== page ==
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Disorientation: How to Go to College Without Losing Your Mind

Disorientation: How to Go to College Without Losing Your Mind

by John Zmirak

They’re leaving home - will they leave the faith?

Every year, thousands of young Catholics leave their homes for higher education at our nation’s colleges and universities. Very few realize, however, that from orientation day onward, they will be indoctrinated with a vision of reality that is very different from the values their families hold dear. Sadly, many of our young people will fall prey to one or more of the dominant ideologies engrained in their college education, ideologies that can lead them away from the Church and, ultimately, their faith in God. Students who are not taught how to think critically or who lack the tools needed to sift through the logic of these positions are easily swayed by the smooth sophistry of the intellectual elite.

For this reason, twelve of the top Catholic writers in America - professors, priests, journalists, philosophers, and theologians - have come together to dissect the trendy ideas that can lead young Catholics away from the Church. Disorientation is intellectual ammunition for every college student and parent, as it breaks down the history, analyzes the appeal, and debunks the empty promises of such wildly popular errors as:

  • Hedonism
  • Relativism
  • Progressivism
  • Modernism
  • Scientism
  • Fundamentalism
  • Radical Feminism
  • Multiculturalism
  • …and more.

Edited by John Zmirak (author, The Bad Catholic’s Guide to Good Living and editor of Choosing the Right College), this book is guaranteed to get college students thinking hard about what their professors are telling them - and what they should really believe.

Contributors: Fr. George Rutler (Cynicism), Donna Steichen (Feminism), Jimmy Akin (Fundamentalism), Fr. John Zuhlsdorf (Modernism), Peter Kreeft (Progressivism), Robert Spencer (Multiculturalism), Mark Shea (Americanism), Eric Metaxas (Relativism), John Keck (Scientism), Elizabeth Scalia (Sentimentalism), Eric Brende (Consumerism, John Zmirak (Hedonism), Fr. Dwight Longenecker (Utilitarianism)

Reviews

Average rating:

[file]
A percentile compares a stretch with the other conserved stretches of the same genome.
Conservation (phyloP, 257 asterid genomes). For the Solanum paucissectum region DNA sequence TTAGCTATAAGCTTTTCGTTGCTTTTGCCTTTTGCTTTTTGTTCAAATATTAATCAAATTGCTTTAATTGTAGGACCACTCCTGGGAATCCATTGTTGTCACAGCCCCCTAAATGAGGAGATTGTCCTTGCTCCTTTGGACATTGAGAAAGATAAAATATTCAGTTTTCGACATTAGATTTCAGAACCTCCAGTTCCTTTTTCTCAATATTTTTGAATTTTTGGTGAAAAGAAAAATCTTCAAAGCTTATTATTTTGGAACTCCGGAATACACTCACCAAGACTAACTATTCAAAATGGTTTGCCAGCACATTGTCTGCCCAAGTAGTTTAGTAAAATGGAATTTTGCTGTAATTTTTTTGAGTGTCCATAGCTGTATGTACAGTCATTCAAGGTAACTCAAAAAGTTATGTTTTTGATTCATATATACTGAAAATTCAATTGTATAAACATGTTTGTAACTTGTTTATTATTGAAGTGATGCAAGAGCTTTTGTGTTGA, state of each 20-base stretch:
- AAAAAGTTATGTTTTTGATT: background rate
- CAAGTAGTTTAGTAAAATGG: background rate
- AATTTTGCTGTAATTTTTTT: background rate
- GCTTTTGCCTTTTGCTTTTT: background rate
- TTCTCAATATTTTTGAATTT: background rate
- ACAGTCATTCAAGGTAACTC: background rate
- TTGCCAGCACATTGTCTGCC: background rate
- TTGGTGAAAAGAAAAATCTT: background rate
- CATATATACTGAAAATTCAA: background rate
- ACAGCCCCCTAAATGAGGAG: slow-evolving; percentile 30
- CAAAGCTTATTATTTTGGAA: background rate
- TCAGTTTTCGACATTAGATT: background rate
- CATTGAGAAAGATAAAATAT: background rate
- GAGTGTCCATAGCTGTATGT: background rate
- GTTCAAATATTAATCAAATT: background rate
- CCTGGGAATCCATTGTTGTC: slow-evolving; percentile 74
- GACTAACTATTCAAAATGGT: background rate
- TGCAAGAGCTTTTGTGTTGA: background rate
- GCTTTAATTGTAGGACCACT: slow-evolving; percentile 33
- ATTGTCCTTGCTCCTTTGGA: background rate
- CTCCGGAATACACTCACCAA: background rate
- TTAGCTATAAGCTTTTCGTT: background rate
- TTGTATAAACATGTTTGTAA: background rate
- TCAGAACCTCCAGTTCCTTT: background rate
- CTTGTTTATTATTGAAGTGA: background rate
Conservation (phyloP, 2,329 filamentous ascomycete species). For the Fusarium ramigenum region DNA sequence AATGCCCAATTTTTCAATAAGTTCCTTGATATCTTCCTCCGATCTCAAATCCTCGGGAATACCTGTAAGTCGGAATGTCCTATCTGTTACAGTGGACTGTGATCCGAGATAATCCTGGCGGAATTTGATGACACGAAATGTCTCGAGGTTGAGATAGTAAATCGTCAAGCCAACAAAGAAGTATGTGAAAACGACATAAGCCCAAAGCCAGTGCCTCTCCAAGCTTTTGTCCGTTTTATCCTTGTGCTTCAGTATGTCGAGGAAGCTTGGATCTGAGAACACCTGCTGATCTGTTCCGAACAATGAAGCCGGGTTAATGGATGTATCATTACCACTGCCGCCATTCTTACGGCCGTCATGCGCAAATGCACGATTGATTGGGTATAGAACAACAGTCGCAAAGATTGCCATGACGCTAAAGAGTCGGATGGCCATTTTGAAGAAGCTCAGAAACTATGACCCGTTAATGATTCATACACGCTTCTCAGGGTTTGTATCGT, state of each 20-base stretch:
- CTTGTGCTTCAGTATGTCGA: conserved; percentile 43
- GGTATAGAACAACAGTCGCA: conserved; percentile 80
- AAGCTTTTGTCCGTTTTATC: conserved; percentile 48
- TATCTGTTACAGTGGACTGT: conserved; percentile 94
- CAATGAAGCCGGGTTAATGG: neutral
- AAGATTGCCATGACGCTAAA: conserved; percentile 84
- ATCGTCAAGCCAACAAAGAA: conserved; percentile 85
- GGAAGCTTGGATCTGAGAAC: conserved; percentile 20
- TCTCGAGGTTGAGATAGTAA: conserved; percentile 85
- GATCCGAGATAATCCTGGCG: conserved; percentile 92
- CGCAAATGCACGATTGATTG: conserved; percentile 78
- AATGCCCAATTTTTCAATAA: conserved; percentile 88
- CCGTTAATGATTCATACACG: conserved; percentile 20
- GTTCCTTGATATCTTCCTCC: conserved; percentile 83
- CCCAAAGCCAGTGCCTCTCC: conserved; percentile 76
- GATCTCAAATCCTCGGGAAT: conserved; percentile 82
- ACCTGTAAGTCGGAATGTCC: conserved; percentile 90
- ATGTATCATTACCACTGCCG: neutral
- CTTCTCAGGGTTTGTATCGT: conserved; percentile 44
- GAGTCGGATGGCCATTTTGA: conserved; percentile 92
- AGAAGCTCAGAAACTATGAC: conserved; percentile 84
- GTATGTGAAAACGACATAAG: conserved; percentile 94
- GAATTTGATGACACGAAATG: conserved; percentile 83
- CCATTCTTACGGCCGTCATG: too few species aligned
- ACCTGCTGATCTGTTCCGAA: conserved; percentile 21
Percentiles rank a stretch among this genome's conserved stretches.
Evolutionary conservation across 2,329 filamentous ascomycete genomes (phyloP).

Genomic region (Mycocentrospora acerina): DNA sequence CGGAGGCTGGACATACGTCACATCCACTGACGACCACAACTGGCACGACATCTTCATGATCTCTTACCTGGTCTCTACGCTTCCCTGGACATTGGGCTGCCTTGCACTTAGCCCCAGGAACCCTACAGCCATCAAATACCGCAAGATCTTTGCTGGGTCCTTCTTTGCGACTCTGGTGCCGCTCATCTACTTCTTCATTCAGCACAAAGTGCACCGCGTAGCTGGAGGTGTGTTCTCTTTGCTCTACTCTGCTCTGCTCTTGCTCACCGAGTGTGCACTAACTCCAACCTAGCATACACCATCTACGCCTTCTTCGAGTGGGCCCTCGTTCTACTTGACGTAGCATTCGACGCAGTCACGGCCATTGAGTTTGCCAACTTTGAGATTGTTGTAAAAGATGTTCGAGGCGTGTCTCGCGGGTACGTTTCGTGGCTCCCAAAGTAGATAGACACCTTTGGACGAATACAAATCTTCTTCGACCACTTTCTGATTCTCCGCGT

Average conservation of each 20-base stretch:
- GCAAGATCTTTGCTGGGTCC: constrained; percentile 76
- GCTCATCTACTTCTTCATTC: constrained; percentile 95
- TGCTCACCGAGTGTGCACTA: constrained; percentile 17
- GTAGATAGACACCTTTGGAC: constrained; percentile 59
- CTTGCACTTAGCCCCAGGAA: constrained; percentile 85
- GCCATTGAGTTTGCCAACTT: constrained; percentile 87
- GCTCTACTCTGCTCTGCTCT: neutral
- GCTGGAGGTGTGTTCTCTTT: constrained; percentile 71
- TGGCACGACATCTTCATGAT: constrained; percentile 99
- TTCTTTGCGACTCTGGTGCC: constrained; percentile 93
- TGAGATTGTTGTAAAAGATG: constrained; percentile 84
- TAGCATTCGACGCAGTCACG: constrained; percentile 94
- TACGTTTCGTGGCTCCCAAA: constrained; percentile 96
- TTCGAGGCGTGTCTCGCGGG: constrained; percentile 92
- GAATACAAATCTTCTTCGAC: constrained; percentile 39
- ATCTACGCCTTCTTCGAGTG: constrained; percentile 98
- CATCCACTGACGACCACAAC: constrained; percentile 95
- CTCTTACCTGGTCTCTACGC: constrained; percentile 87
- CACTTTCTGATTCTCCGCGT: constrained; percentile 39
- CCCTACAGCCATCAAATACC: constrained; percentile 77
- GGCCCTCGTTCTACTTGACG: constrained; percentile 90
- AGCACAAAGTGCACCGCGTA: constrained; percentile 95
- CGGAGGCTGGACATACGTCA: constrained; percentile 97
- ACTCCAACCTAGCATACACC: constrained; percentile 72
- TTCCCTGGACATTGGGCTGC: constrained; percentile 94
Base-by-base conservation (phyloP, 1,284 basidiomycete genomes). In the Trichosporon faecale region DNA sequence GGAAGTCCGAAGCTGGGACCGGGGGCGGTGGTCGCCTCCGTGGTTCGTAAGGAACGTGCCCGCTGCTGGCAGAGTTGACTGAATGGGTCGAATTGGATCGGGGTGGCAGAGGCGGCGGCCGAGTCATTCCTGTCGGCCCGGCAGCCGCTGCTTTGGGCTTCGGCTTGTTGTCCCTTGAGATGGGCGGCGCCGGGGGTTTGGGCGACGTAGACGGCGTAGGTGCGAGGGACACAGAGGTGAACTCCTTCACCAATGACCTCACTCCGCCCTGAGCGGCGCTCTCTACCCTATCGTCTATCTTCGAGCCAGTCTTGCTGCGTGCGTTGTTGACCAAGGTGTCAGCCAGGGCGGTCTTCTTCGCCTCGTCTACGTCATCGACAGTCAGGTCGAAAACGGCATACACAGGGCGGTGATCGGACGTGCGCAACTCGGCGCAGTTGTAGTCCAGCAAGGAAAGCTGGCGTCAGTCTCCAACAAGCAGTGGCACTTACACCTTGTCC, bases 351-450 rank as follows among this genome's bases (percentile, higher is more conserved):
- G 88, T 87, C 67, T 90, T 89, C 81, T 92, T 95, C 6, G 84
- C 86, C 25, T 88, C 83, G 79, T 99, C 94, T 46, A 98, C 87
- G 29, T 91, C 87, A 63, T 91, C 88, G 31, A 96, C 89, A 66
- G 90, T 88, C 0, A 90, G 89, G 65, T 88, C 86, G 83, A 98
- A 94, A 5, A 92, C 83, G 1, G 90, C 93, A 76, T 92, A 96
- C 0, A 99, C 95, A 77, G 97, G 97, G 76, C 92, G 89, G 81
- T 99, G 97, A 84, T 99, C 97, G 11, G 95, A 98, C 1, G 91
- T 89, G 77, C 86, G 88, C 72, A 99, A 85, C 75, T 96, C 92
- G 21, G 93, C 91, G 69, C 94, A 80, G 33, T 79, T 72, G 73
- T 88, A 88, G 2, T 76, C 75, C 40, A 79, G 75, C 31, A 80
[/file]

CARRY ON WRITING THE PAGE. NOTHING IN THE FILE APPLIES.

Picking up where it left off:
(based upon 5 reviews)

Fight the good fight!
Submitted on 06-25-2012

Disorientation is a basic look at 13 of the most important ideologies that will assault our children when they walk onto a college campus ( not to be forgotten is the 13 years of softening up the public schools have done). To not arm our children with a clear perspective of these ideologies is to lose them to the rushing currents of modernity. Certainly if one is unaware of these ideologies one will be swallowed up by their apparent persuasiveness. Allow these fine authors to unmask these treacheries for what they are.

WARNING: You will begin to think Correctly!
Submitted on 06-25-2012

You owe yourself to know the Truth! This book is an amazing, easy to use tool to teach yourself and your high school and college students about the 13 main philosophical errors of the 20th and 21st Century. Inform yourself with what true free minds of the 21st Century think of our present philosophical state of affairs.

A manual for protecting the brain against intellectual plagues
Submitted on 06-25-2012

I could have used this book a couple of decades ago, even though I’m not Catholic. The articles in it cover a lot of ground and provide an introduction to the various “heresies” being preached to our youth on college campuses. Furthermore, it is well-written, intelligent, and reasonable; by this I mean that the reader won’t find young-earth creationist views or nasty irrational and fanatical fringe ideas always pointed to by the enemies of the church, often unfairly. That’s what makes it, in my view, a very strong handbook against anti-Christian modern ideas.

Highly recommended for grads AND everyone else
Submitted on 06-25-2012

I loved it. It was a dose of philosophy for the distracted and is the kind of book I won’t have any problem lending, rereading, and talking about. It summarizes exactly what was “wrong” with my college education, and I plan to gift this to every graduate in the future. Even though it’s Catholic, I’d recommend it for anyone-the truths it points to are universal. Highly recommended.

Excellent! Very helpful!
Submitted on 02-01-2011

I just started college this past fall, and this book has been crucial to me. It has kept me on my toes, so now I can spot the baloney from a mile away. It has also taught me how to refute the “isms” listed in this book. A must-read for all young people going off to college and already in college.

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